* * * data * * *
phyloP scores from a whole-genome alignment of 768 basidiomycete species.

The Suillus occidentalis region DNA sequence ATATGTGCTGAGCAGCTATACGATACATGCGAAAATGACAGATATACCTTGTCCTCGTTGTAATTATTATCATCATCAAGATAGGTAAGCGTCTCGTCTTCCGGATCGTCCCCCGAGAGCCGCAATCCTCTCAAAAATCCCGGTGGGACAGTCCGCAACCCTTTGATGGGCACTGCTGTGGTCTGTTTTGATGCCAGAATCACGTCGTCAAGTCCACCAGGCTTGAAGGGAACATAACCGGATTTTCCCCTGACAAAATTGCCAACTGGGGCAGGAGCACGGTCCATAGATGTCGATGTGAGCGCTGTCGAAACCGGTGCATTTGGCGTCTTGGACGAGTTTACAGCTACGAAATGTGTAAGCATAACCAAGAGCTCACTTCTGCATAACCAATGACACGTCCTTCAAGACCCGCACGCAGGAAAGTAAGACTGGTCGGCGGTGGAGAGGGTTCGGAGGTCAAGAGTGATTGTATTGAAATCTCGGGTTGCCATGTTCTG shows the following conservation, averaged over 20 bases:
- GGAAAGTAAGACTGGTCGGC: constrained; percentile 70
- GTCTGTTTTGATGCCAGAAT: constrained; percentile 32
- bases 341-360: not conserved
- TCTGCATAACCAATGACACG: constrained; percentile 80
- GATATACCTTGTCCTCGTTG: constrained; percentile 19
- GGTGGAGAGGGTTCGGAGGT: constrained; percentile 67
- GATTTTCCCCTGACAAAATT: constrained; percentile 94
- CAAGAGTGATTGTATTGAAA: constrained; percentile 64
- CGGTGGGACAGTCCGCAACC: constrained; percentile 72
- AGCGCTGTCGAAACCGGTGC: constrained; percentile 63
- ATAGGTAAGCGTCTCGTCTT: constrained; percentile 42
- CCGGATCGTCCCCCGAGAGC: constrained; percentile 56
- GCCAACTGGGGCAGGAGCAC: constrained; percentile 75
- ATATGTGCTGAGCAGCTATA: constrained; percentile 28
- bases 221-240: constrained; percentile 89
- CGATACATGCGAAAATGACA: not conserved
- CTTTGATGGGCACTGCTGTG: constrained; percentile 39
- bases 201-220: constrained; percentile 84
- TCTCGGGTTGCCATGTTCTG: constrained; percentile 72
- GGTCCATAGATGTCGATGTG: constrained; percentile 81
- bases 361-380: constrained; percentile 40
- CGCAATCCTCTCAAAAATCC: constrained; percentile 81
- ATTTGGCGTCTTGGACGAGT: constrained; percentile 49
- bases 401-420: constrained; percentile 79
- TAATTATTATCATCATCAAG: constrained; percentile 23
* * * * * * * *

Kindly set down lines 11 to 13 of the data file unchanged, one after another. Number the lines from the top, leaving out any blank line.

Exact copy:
- CGGTGGGACAGTCCGCAACC: constrained; percentile 72
- AGCGCTGTCGAAACCGGTGC: constrained; percentile 63
- ATAGGTAAGCGTCTCGTCTT: constrained; percentile 42